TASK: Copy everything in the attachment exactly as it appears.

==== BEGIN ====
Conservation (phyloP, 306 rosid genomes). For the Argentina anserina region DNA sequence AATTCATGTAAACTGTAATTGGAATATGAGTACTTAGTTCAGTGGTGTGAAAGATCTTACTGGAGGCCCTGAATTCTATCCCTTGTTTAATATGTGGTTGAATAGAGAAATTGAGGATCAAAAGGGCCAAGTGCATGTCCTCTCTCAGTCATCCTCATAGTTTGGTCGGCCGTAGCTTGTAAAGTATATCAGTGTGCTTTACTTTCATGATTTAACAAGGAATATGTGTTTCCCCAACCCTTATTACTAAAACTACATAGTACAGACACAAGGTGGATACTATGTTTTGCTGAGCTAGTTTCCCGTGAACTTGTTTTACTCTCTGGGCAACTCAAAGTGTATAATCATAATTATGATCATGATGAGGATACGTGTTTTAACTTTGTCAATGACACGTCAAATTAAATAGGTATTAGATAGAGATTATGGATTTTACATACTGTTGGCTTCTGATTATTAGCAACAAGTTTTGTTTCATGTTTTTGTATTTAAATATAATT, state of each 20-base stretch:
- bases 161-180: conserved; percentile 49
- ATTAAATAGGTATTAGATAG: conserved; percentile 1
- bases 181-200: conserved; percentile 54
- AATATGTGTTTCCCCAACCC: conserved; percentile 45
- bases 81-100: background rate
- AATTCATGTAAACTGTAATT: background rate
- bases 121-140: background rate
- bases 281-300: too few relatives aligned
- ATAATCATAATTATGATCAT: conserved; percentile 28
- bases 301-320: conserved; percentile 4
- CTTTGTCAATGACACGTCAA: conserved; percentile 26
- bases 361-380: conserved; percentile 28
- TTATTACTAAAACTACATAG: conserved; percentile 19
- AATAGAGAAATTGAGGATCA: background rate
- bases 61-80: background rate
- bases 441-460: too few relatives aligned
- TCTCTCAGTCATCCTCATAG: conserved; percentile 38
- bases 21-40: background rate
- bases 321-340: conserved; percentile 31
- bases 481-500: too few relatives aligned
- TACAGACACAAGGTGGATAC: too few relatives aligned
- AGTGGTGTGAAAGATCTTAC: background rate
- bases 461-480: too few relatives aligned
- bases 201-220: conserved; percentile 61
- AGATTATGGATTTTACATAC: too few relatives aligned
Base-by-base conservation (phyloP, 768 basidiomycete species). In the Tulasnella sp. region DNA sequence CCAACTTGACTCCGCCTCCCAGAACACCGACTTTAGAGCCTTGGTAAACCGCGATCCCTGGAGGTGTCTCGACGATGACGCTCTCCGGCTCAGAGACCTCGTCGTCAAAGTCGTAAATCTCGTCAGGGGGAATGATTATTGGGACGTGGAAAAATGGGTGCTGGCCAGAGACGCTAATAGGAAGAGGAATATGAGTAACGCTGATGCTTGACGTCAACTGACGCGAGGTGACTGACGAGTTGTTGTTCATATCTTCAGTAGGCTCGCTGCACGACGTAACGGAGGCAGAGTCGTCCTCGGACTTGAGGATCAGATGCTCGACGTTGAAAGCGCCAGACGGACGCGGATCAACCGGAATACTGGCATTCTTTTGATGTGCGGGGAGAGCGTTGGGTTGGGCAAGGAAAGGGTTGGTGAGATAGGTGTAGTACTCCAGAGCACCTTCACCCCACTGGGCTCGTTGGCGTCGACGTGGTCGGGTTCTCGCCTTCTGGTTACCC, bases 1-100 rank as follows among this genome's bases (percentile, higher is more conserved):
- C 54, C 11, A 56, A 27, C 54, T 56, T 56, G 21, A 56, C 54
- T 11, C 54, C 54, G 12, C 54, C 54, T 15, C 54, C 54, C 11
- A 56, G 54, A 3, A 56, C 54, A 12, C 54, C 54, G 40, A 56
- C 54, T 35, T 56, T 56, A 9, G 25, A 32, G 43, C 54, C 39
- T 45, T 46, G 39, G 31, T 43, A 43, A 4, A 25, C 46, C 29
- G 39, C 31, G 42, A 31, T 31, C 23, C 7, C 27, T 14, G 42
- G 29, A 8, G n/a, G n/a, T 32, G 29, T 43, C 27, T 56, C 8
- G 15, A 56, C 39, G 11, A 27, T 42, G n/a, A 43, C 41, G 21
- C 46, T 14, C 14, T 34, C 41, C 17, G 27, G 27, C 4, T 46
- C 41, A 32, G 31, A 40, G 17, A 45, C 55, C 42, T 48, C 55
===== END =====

Conservation (phyloP, 306 rosid genomes). For the Argentina anserina region DNA sequence AATTCATGTAAACTGTAATTGGAATATGAGTACTTAGTTCAGTGGTGTGAAAGATCTTACTGGAGGCCCTGAATTCTATCCCTTGTTTAATATGTGGTTGAATAGAGAAATTGAGGATCAAAAGGGCCAAGTGCATGTCCTCTCTCAGTCATCCTCATAGTTTGGTCGGCCGTAGCTTGTAAAGTATATCAGTGTGCTTTACTTTCATGATTTAACAAGGAATATGTGTTTCCCCAACCCTTATTACTAAAACTACATAGTACAGACACAAGGTGGATACTATGTTTTGCTGAGCTAGTTTCCCGTGAACTTGTTTTACTCTCTGGGCAACTCAAAGTGTATAATCATAATTATGATCATGATGAGGATACGTGTTTTAACTTTGTCAATGACACGTCAAATTAAATAGGTATTAGATAGAGATTATGGATTTTACATACTGTTGGCTTCTGATTATTAGCAACAAGTTTTGTTTCATGTTTTTGTATTTAAATATAATT, state of each 20-base stretch:
- bases 161-180: conserved; percentile 49
- ATTAAATAGGTATTAGATAG: conserved; percentile 1
- bases 181-200: conserved; percentile 54
- AATATGTGTTTCCCCAACCC: conserved; percentile 45
- bases 81-100: background rate
- AATTCATGTAAACTGTAATT: background rate
- bases 121-140: background rate
- bases 281-300: too few relatives aligned
- ATAATCATAATTATGATCAT: conserved; percentile 28
- bases 301-320: conserved; percentile 4
- CTTTGTCAATGACACGTCAA: conserved; percentile 26
- bases 361-380: conserved; percentile 28
- TTATTACTAAAACTACATAG: conserved; percentile 19
- AATAGAGAAATTGAGGATCA: background rate
- bases 61-80: background rate
- bases 441-460: too few relatives aligned
- TCTCTCAGTCATCCTCATAG: conserved; percentile 38
- bases 21-40: background rate
- bases 321-340: conserved; percentile 31
- bases 481-500: too few relatives aligned
- TACAGACACAAGGTGGATAC: too few relatives aligned
- AGTGGTGTGAAAGATCTTAC: background rate
- bases 461-480: too few relatives aligned
- bases 201-220: conserved; percentile 61
- AGATTATGGATTTTACATAC: too few relatives aligned
Base-by-base conservation (phyloP, 768 basidiomycete species). In the Tulasnella sp. region DNA sequence CCAACTTGACTCCGCCTCCCAGAACACCGACTTTAGAGCCTTGGTAAACCGCGATCCCTGGAGGTGTCTCGACGATGACGCTCTCCGGCTCAGAGACCTCGTCGTCAAAGTCGTAAATCTCGTCAGGGGGAATGATTATTGGGACGTGGAAAAATGGGTGCTGGCCAGAGACGCTAATAGGAAGAGGAATATGAGTAACGCTGATGCTTGACGTCAACTGACGCGAGGTGACTGACGAGTTGTTGTTCATATCTTCAGTAGGCTCGCTGCACGACGTAACGGAGGCAGAGTCGTCCTCGGACTTGAGGATCAGATGCTCGACGTTGAAAGCGCCAGACGGACGCGGATCAACCGGAATACTGGCATTCTTTTGATGTGCGGGGAGAGCGTTGGGTTGGGCAAGGAAAGGGTTGGTGAGATAGGTGTAGTACTCCAGAGCACCTTCACCCCACTGGGCTCGTTGGCGTCGACGTGGTCGGGTTCTCGCCTTCTGGTTACCC, bases 1-100 rank as follows among this genome's bases (percentile, higher is more conserved):
- C 54, C 11, A 56, A 27, C 54, T 56, T 56, G 21, A 56, C 54
- T 11, C 54, C 54, G 12, C 54, C 54, T 15, C 54, C 54, C 11
- A 56, G 54, A 3, A 56, C 54, A 12, C 54, C 54, G 40, A 56
- C 54, T 35, T 56, T 56, A 9, G 25, A 32, G 43, C 54, C 39
- T 45, T 46, G 39, G 31, T 43, A 43, A 4, A 25, C 46, C 29
- G 39, C 31, G 42, A 31, T 31, C 23, C 7, C 27, T 14, G 42
- G 29, A 8, G n/a, G n/a, T 32, G 29, T 43, C 27, T 56, C 8
- G 15, A 56, C 39, G 11, A 27, T 42, G n/a, A 43, C 41, G 21
- C 46, T 14, C 14, T 34, C 41, C 17, G 27, G 27, C 4, T 46
- C 41, A 32, G 31, A 40, G 17, A 45, C 55, C 42, T 48, C 55